All the Tea in China
You might be familiar with green tea and black tea. You might have even heard of Longjing or Pu’er. But did you know that the commonly known black tea is called red tea in China, and black tea has its own category? If you’re feeling a little confused, you are definitely in the right place. “All the tea in China”… is not all the same. We will take you on a fragrant journey to discover the diversity of aromas of this enduring beverage.
It is said that Chinese tea was first discovered in 2737 BCE by Emperor Shen Nong when a leaf fell into his pot of hot water by accident, and he was delighted by the pleasant taste. Tea plays a vital role in Chinese tradition and integrates into all aspects of daily life. It is a way to slow down, meditate and connect. Most Chinese teas fall into six categories based on degrees of oxidation and fermentation.
Green tea is non-fermented and only lightly oxidized. Lu’an Gua Pian is one of the ten most famous teas in China. Unlike most green teas, it uses the second and third leaf on the branch instead of the new buds. During the Qing Dynasty (1644-1911), Lu’an Gua Pian was a type of Gong Cha (Tribute Tea) to the imperial family. In July 1971, Lu’an Gua Pian was given as a gift to the US Secretary of State Henry Kissinger to promote Sino-US relations. The tea has a pleasant floral sweetness to it. It’s very refreshing and smooth, a sweeter and warmer tasting tea with notes of baked biscuits, sweet strawberries, and dark baked potato skins.
Green tea is commonly used as an ingredient in beauty care products, such as Innisfree’s Green Tea Seed Serum and the Rejoice Green Tea Shampoo.
Known for its subtle anti-inflammatory benefits, white tea is another type of non-fermented tea. One of the most well-known–and most prized–of its varieties is Baihao Yinzhen, also known as Silver Needle. Bai Hao Yin Zhen’s fragrance is refreshingly sweet, while the taste is clean, smooth, and delicate. The tea has a slight soy milk taste and leaves a fragrant mouthfeel and long-lasting lingering sweet aftertaste.
Rich in antioxidants, white tea is popular in face and body care products, like Olay’s Infusions Lime & White Tea Body Wash and the White Tea Brightening & Moisturizing Toner by Mask Family.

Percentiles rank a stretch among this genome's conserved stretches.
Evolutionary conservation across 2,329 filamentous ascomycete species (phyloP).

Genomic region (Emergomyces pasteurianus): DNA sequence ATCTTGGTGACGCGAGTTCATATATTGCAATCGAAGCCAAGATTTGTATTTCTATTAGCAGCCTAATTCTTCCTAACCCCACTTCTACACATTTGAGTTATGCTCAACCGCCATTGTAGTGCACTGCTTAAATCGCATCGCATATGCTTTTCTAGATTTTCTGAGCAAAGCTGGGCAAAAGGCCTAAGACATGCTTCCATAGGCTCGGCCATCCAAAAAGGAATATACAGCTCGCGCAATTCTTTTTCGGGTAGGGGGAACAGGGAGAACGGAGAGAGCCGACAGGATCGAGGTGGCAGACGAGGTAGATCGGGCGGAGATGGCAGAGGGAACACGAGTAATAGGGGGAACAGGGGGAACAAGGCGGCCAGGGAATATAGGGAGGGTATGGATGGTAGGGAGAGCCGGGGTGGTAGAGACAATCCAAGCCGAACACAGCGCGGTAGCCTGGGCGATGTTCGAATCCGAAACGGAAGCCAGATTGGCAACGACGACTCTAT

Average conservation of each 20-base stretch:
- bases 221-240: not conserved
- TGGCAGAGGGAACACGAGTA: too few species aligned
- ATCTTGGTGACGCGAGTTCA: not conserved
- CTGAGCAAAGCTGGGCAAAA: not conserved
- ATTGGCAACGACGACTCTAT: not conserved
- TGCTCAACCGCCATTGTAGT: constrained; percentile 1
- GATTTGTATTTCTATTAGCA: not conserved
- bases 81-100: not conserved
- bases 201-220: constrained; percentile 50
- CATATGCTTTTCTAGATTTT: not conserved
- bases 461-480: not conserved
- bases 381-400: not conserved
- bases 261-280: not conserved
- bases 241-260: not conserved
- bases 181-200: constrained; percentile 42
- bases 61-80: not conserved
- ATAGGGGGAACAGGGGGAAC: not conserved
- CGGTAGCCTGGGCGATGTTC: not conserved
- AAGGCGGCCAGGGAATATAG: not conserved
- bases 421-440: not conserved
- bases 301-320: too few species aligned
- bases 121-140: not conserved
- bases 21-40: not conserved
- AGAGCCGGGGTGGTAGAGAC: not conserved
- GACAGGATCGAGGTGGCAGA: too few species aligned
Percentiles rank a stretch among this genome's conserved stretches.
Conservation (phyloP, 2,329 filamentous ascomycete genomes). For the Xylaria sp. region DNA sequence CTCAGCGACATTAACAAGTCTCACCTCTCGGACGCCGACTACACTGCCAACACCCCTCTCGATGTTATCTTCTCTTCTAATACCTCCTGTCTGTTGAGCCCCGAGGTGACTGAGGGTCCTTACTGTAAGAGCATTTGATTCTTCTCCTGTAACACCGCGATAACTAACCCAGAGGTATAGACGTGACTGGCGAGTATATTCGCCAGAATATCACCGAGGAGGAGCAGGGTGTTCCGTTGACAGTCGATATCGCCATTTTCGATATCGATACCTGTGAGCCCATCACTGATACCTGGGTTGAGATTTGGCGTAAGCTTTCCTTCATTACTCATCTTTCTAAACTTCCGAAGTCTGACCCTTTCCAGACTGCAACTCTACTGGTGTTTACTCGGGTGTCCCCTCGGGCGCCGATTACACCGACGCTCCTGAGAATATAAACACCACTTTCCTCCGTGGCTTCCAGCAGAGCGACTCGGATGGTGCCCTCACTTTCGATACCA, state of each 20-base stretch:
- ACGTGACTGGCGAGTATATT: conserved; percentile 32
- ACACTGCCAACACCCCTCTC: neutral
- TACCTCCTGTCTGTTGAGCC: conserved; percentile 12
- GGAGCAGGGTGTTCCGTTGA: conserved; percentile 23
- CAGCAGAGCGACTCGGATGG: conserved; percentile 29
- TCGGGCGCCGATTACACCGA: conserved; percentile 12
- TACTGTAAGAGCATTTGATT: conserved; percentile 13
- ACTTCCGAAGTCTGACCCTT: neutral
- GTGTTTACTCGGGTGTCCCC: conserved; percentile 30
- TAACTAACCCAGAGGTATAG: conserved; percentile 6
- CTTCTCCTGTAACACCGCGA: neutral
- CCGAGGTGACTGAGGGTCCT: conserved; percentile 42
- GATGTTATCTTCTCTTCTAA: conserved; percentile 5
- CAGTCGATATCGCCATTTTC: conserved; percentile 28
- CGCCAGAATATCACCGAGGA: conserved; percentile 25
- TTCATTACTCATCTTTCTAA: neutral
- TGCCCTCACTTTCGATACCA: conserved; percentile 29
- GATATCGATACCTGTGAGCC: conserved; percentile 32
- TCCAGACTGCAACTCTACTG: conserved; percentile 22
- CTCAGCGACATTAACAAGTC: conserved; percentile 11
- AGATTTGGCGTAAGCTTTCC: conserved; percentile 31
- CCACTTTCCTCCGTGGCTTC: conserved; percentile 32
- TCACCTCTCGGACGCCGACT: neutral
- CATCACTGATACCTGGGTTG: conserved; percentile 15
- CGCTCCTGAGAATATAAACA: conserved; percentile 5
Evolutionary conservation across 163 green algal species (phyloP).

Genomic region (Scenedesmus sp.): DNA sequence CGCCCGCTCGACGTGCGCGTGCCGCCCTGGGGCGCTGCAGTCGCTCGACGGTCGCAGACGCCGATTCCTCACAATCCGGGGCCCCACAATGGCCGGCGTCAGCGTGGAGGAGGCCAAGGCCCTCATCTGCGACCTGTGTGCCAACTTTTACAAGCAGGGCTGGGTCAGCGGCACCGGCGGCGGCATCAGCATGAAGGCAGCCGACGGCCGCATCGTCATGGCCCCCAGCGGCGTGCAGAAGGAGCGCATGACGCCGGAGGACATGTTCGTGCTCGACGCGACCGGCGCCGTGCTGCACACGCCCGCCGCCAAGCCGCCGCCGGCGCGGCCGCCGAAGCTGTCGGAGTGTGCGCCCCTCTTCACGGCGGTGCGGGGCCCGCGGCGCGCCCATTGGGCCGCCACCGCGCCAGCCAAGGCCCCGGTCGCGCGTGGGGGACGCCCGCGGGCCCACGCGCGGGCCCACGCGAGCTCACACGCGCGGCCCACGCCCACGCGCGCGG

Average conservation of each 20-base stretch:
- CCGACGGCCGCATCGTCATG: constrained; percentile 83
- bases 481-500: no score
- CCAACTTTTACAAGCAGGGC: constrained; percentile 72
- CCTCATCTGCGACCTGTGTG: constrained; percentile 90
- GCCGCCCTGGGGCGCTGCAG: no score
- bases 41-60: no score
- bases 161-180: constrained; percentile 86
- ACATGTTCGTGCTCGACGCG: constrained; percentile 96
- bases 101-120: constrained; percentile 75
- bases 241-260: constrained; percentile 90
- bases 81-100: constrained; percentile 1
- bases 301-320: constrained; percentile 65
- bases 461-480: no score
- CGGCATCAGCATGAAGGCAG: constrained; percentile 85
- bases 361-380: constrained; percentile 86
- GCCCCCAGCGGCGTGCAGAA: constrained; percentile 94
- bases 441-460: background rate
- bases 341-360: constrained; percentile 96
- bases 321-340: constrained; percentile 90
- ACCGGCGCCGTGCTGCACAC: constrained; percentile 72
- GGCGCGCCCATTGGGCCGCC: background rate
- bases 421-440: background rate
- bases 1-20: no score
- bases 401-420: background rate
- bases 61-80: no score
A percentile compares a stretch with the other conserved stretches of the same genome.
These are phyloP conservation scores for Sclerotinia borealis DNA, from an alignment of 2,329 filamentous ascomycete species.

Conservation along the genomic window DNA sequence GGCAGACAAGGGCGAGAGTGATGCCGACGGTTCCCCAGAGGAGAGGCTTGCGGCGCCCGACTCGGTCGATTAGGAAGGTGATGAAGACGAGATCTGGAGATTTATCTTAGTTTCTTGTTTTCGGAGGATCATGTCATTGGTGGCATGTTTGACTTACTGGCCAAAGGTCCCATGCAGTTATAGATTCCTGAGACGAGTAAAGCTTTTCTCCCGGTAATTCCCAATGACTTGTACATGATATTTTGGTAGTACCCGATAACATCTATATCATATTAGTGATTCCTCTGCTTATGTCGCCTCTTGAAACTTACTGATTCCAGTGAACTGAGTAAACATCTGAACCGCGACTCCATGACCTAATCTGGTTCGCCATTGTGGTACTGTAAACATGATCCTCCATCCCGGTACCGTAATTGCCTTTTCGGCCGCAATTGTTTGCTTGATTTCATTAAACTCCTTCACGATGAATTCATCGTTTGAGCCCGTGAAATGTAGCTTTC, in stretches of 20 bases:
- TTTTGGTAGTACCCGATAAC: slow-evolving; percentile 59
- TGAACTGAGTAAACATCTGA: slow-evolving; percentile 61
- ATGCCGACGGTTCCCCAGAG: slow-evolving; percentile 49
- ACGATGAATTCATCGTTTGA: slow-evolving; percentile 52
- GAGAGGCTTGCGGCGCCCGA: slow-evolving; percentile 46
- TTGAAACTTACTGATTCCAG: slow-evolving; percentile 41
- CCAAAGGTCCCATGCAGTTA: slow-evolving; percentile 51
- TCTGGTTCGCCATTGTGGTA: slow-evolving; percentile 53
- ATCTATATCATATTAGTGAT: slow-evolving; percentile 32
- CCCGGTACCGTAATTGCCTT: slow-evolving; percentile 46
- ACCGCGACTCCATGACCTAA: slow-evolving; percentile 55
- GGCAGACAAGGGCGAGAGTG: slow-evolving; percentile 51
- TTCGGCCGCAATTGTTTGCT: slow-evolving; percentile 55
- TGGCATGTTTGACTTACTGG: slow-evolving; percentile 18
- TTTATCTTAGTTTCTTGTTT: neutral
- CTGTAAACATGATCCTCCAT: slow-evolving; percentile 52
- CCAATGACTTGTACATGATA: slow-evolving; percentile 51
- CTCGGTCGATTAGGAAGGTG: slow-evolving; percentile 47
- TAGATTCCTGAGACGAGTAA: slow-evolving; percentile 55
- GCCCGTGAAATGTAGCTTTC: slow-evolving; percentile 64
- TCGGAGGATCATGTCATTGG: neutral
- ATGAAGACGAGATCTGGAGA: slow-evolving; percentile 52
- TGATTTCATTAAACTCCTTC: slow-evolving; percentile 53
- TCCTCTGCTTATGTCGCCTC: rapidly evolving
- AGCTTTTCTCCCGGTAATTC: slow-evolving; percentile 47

When Princess Wencheng married Songzan Gambo during the Tang Dynasty, she included Junshan tea in her trousseau. Since then, Junshan Yinzhen was offered as a tribute to the emperors. A quintessential yellow tea, Junshan Yinzhen is praised for its delicate aroma with a hint of floral notes. The taste is smooth, light, and sweet at first sip but finishes with a fleeting smoky flavor. The smokiness is only apparent in the first infusion and is not overpowering.
A category on its own, Oolong tea is also known as Qing Cha (Dark Green Tea) in China. It is semi-oxidized and has similar health benefits to green and black tea. Tie Guanyin, a type of Oolong, is named after the Chinese Goddess of Mercy, Guanyin. The taste has a slightly floral flavor with a sweet, long-lasting finish and velvety texture with hints of stone fruits, caramel, or chestnut, and a floral often described as reminiscent of orchids.
Today, Oolong is used to make products like Tenfu Pineapple Cake (Jin Xuan Oolong Flavor), Oolong Infini Perfume by Atelier Cologne, and Rose Oolong Sugar-free Gum by Double Mint.
Black tea is widely used in English Breakfast blends. In ancient times, thanks to the development of water transportation, Black tea was quickly popularized in China and beyond. The Keemun Label, an unblended premium of its type, was adopted worldwide. It is well accepted for its rich flavor, fiery amber-colored liquor, and toasty, sumptuous aroma. The taste has a smoky, slightly malty, and smooth, aromatic finish, with fresh cocoa and baked bread aroma.
The black tea firming overnight mask from Fresh and Sunsshen’s Pure Black Tea Nourishing Lotion are among the popular products made with Black Tea.
Finally, dark tea, or Pu’er, is a variety of fermented tea produced in China’s Yunnan province. Its uniqueness comes from its natural fermentation process, which oxidizes its leaves and amplifies its antioxidant benefits. Pu’er is considered an acquired taste by some. Its profile develops over time–the longer it’s stored, the more flavorful it tastes. This distinctive characteristic has given this type of tea a certain collectible value. Pu’er can be sweet, bitter, floral, mellow, woody, astringent, sour, earthy, watery, or even tasteless. A combination of tastes appears in one single steeping.
Try Cosmetea’s Pu’er Tea Vital Moisture Essence and Tea & Source’s Pu’er anti-aging lotion.
What’s your favorite tea? How do you drink it? Please share your thoughts with us and leave a comment below!